Magazine article The CPA Journal

Inbox: Letter to the Editor

Magazine article The CPA Journal

Inbox: Letter to the Editor

Article excerpt

Regarding ? Pathway for Access to the Profession'

The American Accounting Association's (AAA) Pathways Commission on Accounting Higher Education's recent report, "Charting a National Strategy for the Next Generation of Accountants" represents a missed opportunity. Joanne Barry's Publisher's Column ("A Pathway for Access to the Profession," The CPA Journal, September 2012) highlighted the most admirable of the report's objectives, including engaging and retaining "the best and brightest students and educators" and "the establishment of a high school accounting class that would be eligible for advanced placement (AP) credit."

But although the Pathways Commission's report represented a broad constituency of "views and perspectives ... [from] more than 40 conferences or meetings during 2010, 2011, and 2012," there were also some serious omissions (http://commons.aahq.org/ files/Ob 14318188/Pathways_Commission_ Final_Report_Complete.pdf, p. 27). The fact is that Pathways Commission's report did not address the most critical issue facing the CPA profession today:

When it comes to assigning blame, when do we stop looking elsewhere and start looking in the mirror? (Louis Grumet, "Losing Our Moral and Ethical Compass," Publisher's Column, The CPA Journal, May 2009)

Admirable Objectives

The focus of the report is clear and its goals are admirable. The Pathways Commission states: "The value proposition of any profession, accounting included, rests squarely on the ability and willingness of the profession and its members to honor the commitments implicit in the profession's social contract, i.e., to serve the profession's broad public interest" (p. 23). The report adds: "Absent a highly competent membership, thoroughly committed to the profession's ideals and purposes, the accounting profession has little hope of living up to its commitments and responsibilities to market participants as well as to society at large" (p. 23).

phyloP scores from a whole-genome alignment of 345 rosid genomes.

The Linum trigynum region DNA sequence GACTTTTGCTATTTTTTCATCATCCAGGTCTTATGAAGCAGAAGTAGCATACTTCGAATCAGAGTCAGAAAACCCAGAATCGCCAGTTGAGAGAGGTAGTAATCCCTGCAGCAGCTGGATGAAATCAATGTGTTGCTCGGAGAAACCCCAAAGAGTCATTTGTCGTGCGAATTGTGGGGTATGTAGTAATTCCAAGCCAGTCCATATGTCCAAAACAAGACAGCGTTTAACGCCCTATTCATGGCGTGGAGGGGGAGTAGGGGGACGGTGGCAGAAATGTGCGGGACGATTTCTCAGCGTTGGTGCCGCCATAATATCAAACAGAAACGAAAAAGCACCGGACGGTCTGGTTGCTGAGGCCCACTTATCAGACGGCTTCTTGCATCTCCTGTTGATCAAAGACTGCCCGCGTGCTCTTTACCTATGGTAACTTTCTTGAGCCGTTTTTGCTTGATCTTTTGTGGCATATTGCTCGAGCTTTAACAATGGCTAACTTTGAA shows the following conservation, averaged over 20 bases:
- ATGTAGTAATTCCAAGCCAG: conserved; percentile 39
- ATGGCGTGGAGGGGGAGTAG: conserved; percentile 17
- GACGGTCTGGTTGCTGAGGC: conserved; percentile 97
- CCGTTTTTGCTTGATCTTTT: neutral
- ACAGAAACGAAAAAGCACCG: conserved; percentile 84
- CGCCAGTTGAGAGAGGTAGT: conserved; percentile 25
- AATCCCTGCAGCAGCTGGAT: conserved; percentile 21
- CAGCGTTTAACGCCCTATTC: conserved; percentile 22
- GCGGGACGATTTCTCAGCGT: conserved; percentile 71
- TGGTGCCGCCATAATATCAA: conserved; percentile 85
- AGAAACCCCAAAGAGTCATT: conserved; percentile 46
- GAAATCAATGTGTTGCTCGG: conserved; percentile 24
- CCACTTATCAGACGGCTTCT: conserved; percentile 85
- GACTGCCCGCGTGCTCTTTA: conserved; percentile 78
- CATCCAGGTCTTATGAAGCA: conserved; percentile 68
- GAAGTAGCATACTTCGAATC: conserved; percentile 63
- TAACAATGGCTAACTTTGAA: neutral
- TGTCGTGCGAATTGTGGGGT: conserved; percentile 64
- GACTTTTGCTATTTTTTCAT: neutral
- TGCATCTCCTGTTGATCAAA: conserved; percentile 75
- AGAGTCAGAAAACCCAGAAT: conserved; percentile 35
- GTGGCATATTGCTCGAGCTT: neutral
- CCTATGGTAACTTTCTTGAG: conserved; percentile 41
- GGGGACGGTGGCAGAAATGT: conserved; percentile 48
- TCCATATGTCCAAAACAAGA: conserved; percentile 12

The report goes further by highlighting the importance of the profession's work: "Absent the confidence and trust engendered in market participants by the ready availability of reliable accounting information, domestic and global markets would cease to function efficiently, businesses would fail to thrive and flourish, and global prosperity would become something less than an attainable goal" (p. 22). The first recommendation in the report is: "Build a learned profession for the future by purposeful integration of accounting research, education, and practice for students, accounting practitioners, and educators" (p. 11).

Shortcomings

In this reader's opinion, the Pathways Commission's conclusions are not dissimilar from those in the AICPA's CPA Horizons 2025 report, published in 2011. (The AICPA (»sponsored the Pathways Commission's report.) Both reports share certain shortcomings, including the following:

* The credibility gap. The report ignores the most critical issue facing the accounting profession today.

* The "learnedprofession " gap. The report doesn't distinguish between the differences in career tracks between the professions and recommend curriculum changes.

* The ethics gap. The report ignores the responsibility of public accountants to society and doesn't recommend their training include courses in fraud detection, ethics, and social responsibility.

The credibility gap. The Pathways Commission's report is notably silent on this fundamental issue. As this writer has argued (Richard H. Kravitz, "Auditors' Responsibility for Detecting Fraud: Putting Ethics and Morality First," The CPA Journal, June 2012), during the past four years, clean audits were rendered on dozens of businesses that subsequently became bankrupt (MF Global, Peregrine Financial Group, and Lehman Brothers), were forced to merge (Countrywide, Washington Mutual, Merrill Lynch), or were found to be Ponzi schemes (Madoff, Stanford, and others).

Furthermore, the magnitude and extent of fraudulent and materially misstated financial reporting (whether intentional or unintentional) continues to grow. …

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